Philosophy In Seconds

58. Bundle Theory and the Five Aggregates

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It seems strange that there could be a connection between the thought of an 18th Century Scottish philosopher and the prophet and founder of Buddhism, yet in the realm of personal identity, the views of David Hume and the Buddha are shockingly similar.In broad strokes, the issue of personal identity comes down to attempting to answer the overwhelmingly stereotypical question of “who am I”, i.e.: “what is it that makes me me in light of the changes through which I go?” This article will explore such apparent similarities in their theories, by summarising the content of their work on the subject and finally a comparison will be made as well as an explanation as to the similarities between their ideas.

Let’s start with David Hume, a brilliant Scottish philosopher in the 18th Century who wrote “A Treatise of Human Nature” in 1738. Though this work was quite unpopular in its time (much to his dismay), it discussed, with great ingenuity, topics such as morality, epistemology and more appropriately, personal identity. He begins by noting the fact that many philosophers “imagine we are at every moment intimately conscious of what we call our self” and that passions and perceptions are wholly connected to an entity capable of feeling and perceiving. But Hume believes that they could not be farther from the truth. Hume believes, with a certain degree of accuracy, that the manifestations of passions such as pain and pleasure, grief and joy, are ephemeral in nature, succeeding one another unpredictably. From this he derives that “there is no impression constant and invariable” and that the nature of these impressions which supposedly gave rise to the idea of personal identity, by virtue of their impermanence and transitoriness, show that there is no validity to this idea. The same can be said about perceptions, where Hume rightly points out that you are never not perceiving something and, in reality, the thing that you are observing (any trivial object such as a table, for instance) is really just the perception of the properties of an object or thing. This is Hume’s bundle theory of personal identity and this excerpt really puts the nail in the coffin of the self:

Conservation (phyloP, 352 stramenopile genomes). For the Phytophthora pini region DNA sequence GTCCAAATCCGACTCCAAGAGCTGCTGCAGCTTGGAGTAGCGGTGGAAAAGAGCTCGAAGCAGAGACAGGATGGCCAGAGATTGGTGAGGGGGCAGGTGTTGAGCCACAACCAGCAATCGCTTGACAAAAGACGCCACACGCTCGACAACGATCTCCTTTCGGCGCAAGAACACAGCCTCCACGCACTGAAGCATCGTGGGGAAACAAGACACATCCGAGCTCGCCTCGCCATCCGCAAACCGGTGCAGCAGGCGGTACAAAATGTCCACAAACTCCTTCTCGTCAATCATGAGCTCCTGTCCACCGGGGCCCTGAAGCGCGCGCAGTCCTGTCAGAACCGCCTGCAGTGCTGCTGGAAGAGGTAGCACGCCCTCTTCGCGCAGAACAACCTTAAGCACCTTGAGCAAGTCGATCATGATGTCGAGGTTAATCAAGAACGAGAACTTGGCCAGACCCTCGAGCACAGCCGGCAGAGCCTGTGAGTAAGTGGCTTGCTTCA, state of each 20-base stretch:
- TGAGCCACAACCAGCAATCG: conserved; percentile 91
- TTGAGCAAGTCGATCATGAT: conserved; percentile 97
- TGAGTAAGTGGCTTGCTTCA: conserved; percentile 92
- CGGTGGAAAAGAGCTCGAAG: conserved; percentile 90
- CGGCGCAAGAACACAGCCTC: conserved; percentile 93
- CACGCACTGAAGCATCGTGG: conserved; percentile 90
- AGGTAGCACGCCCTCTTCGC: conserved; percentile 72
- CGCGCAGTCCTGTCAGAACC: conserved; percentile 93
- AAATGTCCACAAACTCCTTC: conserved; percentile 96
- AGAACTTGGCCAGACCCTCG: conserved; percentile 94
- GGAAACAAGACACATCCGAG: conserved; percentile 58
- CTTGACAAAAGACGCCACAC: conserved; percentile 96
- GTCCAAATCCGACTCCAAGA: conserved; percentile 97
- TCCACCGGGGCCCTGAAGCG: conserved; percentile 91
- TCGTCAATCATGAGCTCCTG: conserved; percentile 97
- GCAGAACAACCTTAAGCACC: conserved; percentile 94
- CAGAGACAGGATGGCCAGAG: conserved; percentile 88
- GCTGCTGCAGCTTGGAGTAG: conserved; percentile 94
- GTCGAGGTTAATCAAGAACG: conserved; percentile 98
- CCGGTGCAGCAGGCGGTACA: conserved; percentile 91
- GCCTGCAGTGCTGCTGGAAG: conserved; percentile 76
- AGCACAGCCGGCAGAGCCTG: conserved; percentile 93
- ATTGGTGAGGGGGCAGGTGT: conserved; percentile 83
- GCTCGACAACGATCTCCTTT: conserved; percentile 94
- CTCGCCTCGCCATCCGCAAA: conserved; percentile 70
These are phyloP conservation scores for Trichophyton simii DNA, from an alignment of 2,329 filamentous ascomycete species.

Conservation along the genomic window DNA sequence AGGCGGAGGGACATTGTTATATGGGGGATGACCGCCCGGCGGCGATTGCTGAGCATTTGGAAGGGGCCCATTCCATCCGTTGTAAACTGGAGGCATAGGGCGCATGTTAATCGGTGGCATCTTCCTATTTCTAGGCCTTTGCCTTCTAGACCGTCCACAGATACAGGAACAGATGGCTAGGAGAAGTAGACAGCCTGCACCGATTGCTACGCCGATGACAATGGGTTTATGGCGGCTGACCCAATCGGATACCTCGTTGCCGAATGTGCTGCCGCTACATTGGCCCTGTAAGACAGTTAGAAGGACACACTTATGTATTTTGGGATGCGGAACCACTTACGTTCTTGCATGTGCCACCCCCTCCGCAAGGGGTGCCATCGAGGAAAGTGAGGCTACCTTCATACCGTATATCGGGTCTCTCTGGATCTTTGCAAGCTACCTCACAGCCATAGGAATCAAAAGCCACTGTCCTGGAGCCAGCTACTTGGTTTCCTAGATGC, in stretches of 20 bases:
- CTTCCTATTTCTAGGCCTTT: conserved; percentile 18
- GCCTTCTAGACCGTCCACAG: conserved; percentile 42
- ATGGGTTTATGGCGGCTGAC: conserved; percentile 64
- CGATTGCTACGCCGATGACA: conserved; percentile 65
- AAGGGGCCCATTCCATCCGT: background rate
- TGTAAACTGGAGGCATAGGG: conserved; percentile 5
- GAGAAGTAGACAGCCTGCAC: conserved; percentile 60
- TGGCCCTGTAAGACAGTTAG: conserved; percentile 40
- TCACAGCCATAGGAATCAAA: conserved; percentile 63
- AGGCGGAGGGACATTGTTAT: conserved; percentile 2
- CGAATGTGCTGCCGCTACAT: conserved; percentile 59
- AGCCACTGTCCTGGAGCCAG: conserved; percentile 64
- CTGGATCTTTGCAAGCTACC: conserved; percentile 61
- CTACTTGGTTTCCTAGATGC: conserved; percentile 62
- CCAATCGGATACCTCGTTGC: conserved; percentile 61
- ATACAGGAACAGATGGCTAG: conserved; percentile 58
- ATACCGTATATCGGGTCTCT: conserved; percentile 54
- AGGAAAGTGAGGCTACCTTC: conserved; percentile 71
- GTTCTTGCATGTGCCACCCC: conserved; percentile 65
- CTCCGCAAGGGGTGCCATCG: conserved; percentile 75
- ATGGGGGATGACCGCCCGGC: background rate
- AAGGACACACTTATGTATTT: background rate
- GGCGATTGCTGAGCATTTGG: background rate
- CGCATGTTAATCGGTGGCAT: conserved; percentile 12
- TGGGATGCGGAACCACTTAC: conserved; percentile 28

“I may venture to affirm of the rest of mankind, that they are nothing but a bundle or collection of different perceptions, which succeed each other with an inconceivable rapidity, and are in a perpetual flux and movement.” – Hume’s ‘Treatise of Human Nature.’